[-] 0 points by HarryPairatestes2 (380) from Barrow, AK 3 years ago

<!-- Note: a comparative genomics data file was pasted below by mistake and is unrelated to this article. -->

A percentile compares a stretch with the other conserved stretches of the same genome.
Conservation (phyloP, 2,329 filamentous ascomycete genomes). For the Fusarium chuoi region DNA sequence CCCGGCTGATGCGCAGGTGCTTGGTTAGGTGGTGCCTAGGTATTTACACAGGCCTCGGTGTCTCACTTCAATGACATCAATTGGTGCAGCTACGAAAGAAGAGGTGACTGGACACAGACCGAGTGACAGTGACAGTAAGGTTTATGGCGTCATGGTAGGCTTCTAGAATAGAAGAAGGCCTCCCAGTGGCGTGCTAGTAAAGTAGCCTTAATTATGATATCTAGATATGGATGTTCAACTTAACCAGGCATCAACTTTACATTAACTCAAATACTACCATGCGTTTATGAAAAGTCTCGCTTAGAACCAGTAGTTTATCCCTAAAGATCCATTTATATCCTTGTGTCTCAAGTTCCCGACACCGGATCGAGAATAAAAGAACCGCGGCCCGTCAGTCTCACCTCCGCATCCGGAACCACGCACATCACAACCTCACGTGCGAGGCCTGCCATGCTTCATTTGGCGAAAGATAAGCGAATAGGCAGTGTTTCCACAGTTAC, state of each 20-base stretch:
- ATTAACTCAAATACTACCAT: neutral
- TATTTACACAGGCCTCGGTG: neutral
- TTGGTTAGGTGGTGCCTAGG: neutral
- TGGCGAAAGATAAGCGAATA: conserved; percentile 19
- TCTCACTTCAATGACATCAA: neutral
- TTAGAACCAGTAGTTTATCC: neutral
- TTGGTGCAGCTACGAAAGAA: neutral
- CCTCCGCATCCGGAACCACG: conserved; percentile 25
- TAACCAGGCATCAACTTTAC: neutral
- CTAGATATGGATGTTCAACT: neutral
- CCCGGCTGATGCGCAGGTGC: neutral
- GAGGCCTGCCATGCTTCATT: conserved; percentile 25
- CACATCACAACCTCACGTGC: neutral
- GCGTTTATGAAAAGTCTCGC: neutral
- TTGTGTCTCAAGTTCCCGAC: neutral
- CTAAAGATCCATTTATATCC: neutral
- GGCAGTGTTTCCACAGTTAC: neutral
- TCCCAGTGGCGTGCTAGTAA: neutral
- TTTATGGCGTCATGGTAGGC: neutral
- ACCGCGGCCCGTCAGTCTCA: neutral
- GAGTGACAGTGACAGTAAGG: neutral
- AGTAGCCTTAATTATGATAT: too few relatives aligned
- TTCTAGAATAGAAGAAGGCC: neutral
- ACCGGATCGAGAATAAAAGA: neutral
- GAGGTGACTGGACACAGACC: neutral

This is the middle of the ruling. Posting got screwed up.